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Can't Shake the Dust

Rev. Dr. Karin Case
Sun, Jul 05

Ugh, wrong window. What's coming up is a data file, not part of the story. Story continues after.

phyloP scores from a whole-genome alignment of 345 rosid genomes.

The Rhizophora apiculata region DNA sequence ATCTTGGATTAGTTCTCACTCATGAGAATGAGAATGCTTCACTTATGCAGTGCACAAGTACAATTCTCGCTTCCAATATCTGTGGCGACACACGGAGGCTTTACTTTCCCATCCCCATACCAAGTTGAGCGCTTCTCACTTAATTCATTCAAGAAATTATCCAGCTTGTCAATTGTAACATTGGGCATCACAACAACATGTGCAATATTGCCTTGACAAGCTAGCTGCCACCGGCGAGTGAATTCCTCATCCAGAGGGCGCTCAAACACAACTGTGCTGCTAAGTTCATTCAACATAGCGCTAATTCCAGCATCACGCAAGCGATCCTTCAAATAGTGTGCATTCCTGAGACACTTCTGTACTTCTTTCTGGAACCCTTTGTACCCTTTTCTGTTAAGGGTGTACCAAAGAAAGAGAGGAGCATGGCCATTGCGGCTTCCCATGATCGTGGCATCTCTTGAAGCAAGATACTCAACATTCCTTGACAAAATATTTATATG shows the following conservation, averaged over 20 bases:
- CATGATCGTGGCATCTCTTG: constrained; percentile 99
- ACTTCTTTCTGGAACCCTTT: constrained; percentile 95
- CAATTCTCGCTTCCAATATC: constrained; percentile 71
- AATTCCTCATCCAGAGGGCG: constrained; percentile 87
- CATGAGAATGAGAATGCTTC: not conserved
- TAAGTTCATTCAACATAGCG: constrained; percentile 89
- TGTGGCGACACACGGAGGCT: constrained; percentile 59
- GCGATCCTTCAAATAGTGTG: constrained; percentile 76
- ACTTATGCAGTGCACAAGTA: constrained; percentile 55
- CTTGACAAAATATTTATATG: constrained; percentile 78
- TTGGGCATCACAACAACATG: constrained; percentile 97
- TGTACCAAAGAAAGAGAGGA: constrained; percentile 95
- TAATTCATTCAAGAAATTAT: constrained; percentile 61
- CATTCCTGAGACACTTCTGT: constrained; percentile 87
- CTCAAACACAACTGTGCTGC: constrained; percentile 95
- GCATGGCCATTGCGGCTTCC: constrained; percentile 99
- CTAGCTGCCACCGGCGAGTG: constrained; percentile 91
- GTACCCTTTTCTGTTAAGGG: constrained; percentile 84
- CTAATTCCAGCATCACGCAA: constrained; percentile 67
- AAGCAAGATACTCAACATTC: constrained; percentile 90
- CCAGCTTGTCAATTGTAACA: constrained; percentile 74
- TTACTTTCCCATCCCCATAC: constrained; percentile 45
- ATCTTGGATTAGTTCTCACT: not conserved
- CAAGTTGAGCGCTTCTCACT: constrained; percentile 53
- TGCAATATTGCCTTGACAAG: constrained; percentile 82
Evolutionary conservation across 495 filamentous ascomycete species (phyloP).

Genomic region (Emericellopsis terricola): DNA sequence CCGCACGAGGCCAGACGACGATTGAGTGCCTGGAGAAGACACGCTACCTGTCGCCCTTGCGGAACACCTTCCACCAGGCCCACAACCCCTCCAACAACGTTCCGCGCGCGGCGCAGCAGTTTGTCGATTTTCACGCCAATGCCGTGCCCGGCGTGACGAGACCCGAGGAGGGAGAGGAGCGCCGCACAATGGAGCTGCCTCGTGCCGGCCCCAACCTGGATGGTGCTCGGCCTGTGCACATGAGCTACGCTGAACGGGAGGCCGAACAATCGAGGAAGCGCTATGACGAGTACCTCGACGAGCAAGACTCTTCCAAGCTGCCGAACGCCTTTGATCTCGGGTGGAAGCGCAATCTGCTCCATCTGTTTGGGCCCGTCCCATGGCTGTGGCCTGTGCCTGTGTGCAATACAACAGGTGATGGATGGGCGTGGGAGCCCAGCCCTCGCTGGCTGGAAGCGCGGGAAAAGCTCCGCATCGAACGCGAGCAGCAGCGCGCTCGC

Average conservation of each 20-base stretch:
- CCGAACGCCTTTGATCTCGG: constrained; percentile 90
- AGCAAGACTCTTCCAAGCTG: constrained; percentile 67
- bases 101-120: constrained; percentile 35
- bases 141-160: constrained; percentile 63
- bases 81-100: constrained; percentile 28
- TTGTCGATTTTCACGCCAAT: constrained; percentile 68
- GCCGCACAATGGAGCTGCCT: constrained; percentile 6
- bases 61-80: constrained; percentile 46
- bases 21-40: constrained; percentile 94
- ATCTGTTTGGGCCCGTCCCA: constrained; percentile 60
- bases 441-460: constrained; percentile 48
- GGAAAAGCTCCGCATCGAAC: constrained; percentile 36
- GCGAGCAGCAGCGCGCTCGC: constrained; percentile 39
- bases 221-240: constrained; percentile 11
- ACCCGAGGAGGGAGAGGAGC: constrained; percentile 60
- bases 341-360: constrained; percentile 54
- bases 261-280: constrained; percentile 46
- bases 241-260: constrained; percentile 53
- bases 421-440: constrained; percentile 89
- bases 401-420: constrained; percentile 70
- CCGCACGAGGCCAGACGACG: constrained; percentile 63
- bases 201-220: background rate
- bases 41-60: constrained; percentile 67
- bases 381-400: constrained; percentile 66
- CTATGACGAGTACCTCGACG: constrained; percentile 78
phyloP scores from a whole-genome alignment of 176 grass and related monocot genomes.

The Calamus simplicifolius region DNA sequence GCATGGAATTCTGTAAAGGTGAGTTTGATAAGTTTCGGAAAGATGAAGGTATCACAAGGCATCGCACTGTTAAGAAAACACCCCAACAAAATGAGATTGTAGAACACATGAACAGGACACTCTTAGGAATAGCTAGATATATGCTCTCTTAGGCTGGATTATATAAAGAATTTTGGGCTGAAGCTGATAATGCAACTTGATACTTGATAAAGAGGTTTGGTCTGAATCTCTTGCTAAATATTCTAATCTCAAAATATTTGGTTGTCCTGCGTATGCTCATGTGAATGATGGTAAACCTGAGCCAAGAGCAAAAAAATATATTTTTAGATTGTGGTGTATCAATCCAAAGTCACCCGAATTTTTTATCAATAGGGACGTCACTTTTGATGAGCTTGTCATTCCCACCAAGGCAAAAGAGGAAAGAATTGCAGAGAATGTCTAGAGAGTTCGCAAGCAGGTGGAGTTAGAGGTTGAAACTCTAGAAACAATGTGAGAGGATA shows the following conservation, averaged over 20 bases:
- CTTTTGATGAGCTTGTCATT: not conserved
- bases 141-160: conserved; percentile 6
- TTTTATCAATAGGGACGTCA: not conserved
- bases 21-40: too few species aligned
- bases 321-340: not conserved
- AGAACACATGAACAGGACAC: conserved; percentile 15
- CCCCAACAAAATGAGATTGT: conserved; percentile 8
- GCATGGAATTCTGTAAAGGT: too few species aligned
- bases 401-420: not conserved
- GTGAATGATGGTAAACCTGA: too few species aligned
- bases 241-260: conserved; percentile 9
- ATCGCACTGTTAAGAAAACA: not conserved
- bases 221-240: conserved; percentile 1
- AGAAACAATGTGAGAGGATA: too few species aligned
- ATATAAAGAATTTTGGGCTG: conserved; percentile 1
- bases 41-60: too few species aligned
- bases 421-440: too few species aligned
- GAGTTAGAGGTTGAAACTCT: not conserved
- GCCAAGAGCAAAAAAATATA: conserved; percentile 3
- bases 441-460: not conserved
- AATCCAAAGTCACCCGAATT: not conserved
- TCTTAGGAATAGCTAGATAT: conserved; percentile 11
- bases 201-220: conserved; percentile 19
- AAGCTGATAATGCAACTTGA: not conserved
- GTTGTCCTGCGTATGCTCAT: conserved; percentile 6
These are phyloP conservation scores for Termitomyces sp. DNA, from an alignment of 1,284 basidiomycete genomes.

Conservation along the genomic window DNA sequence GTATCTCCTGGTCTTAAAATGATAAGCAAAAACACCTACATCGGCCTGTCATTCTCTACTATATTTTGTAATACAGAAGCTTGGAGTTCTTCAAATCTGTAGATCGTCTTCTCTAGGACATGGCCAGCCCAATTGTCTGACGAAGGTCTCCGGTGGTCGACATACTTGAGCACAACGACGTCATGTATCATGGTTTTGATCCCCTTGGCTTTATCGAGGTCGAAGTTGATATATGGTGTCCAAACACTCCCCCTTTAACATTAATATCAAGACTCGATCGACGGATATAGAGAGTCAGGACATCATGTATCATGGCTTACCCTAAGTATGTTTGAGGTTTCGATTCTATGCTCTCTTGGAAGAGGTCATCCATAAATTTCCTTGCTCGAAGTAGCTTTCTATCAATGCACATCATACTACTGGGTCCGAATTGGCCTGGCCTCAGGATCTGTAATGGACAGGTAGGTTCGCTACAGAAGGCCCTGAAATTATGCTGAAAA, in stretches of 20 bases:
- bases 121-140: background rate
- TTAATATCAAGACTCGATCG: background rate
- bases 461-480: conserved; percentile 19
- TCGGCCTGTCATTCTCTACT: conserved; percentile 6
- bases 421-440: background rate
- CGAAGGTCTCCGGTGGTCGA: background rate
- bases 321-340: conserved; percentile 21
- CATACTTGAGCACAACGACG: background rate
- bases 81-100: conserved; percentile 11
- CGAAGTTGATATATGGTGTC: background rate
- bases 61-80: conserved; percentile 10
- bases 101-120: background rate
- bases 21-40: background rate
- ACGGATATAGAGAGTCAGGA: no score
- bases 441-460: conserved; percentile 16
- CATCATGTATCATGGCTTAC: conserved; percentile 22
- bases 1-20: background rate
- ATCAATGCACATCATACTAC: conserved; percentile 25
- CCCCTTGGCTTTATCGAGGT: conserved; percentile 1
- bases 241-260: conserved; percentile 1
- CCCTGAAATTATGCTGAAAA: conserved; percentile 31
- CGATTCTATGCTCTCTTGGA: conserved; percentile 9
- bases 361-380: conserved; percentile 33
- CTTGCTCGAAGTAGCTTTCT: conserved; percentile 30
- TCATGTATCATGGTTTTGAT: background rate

Text: Mark 6:1-13 I’m ready. I have my sandals and my walking stick. I also brought a few more things I thought I might need. (Unpacking duffle bag…) I’ve got my my passport. My laptop and charger. A lighting cable. My phone and charger. Ear buds. An adapter for Europe. An adapter for Asia. Global Positioning System (in the phone). Nalgene bottle. Sunglasses. Sun screen. First aid kit. Band Aids. Moleskin for blisters. Advil. Inflatable pillow. Packing list—obviously. “Then he went about among the villages teaching. He called the twelve and began to send them out two by two, and gave them authority over the unclean spirits. He ordered them to take nothing for their journey except a staff; no bread, no bag, no money in their belts; but to wear sandals and not to put on two tunics.” (Mark 6:6b-10) Church leaders sometimes talk about equipping people for discipleship. We want our people to experience what it’s like to be held in community—and comforted. To hear the cry for justice—and be challenged. To serve our neighbors—and understand that we are all connected. We hope our people will have eyes to see God at work in the world all around us, and hearts open to loving deeply and passionately all of God’s good creation. We pray that you will know God’s grace, mercy and forgiveness. We even (dare to) hope that you will have the courage and the words to speak about the places in your lives where you have known God’s power to heal and resurrect. This is a tall order! But this is Cambridge, where we expect so much of ourselves. Do we make the idea of discipleship even more daunting? Must we be well-educated before we dare to speak? Articulate before we dare to pray? Knowledgeable before we venture into scripture study? Trained in pastoral care before we offer a kind word or a listening ear? Nope. A robe, some sandals, a staff. That should do it. Jesus insists that is all the preparation the disciples need as they set out, charged with carrying his mission into the world. If this sounds terrifying to you, maybe it should! Forget the packing list, the change of clothes, the credentials—all those accumulations we believe will prepare us for success. I’m not knocking professional excellence or advanced degrees! Just pointing out that they’re not required for the life of faith. In fact, maybe the life of faith requires letting go of reliance on these assurances! Letting go of self-reliance. And here’s the thing. I’m not sure that Jesus is preparing us for success. Maybe he is preparing us for faithfulness. Maybe he is preparing us to meet the world and its needs with open hearts. Maybe Jesus is preparing us to see ourselves as children of God—empty-handed and completely reliant on God’s grace. Not on any doing of our own. Maybe that’s what it means to be equipped. To stand open-hearted and sometimes even empty-handed before God. And from that place of terrifying vulnerability and freedom, to know God’s grace. There’s a popular party game and conversation-starter called “Would You Rather?” Maybe you’ve played it? Players are asked to choose between two things. Would your rather be able to turn invisible or be able to fly? Would you rather see into the future or change the past? You get the idea. The actual board game tends toward some choices you wouldn’t mention in church. Here’s Mark’s version of “Would You Rather?” Would you rather: be totally safe and protected or open and challenged to grow? Would you rather: rely on your own resources or rely on God’s grace? Would you rather: be prepared for success or prepared for faithfulness? Up to this point in Mark’s gospel, things have been going pretty well for Jesus. He is drawing large crowds, calling disciples, teaching in parables. Power is flowing through him. Jesus stills a storm, casts out a demon, heals a woman with a hemorrhage, raises a little girl from death. Jesus has been encountering a few challenges along the way. Leaders who see his power as a threat to their own. Authorities who challenge him about healing on the Sabbath. People who are so bewildered by his power that they become suspicious. But here, in chapter 6, Mark’s gospel takes a decided turn. The account is filled with foreboding. Jesus returns to Nazareth and is rejected in his home town. In Luke’s parallel version of this same story, the villagers drive Jesus out of town, to the brow of a hill, seeking to throw him off a cliff! (Luke 4) Definitely a hostile reception at home! Clearly, Jesus is sending the twelve into a hostile world. I don’t know about you, but I’m hoping for a little more of a pep talk here. If I’m going to leave behind my map and my wallet and Nalgene bottle and change of clothes, I’m going to want a little bit of encouragement! I sort of want Jesus to be like my personal trainer. “You got this, Karin. Keep going. I know you can do it. Come on—just five more!” I want some words of encouragement along with the hard core challenge. But apparently that’s not Jesus’ style. What he says to the disciples—as he’s sending them out into the world with the gospel—is more like a Nike ad. “Just do it!” Go. This is no pep talk. Jesus does not counsel the disciples to persevere against all odds. Quite the opposite. He counsels them to expect disappointment and hostility. To expect failure. And to know when to walk away. Not every town is going to welcome you. Not every person will want to hear your message. Know when it’s time to move on and—when it’s time to go—shake the dust from your feet. So I take issue with this business of shaking off the dust. Jesus—it’s time to have a conversation with you. Because the dust just clings so closely to my feet. I want to say: Brother Jesus, how do you know when it’s time to quit? How do you discern that? Because that’s something I struggle with. What do you do when you’re in a place and you can see there’s work do be done, but it feels like it’s going nowhere? How can you tell if—maybe—invisible seeds are being sewn that my take years, or even generations, to grow to fruition? Like those mustard seeds you talked about. Brother Jesus, we can’t seem to shake the dust off our feet. We work for peace and justice in the Middle East, but sometimes we don’t agree on strategies. Our hearts are ready, but it the work is hard. And we can’t shake off the dust of that painful history. Our church is working to divest and reinvest for global sustainability. We are retrofitting our sanctuary and our building for energy efficiency. But we can’t shake the dust off our feet. Millions of gallons of crude oil are on the ocean floor in the Gulf of Mexico from the Deepwater Horizon disaster five years ago. That oil clings to our skin. Can’t wash our hands of it. Carbon molecules in the atmosphere, suffocating our planet, temperatures rising. We can’t shake the dust. Brother Jesus, 8 Black churches have burned in the last ten days. Three of them are believed to be from arson. We have to keep working for racial justice. But we can’t shake the dust of our painful history. Help us, Jesus. Help us to cling to your grace and hope. Strengthen us and guide us. Help us know when to work, and how to persevere, and how share your good news. Because we come with empty hands and open hearts and you’re all we’ve got.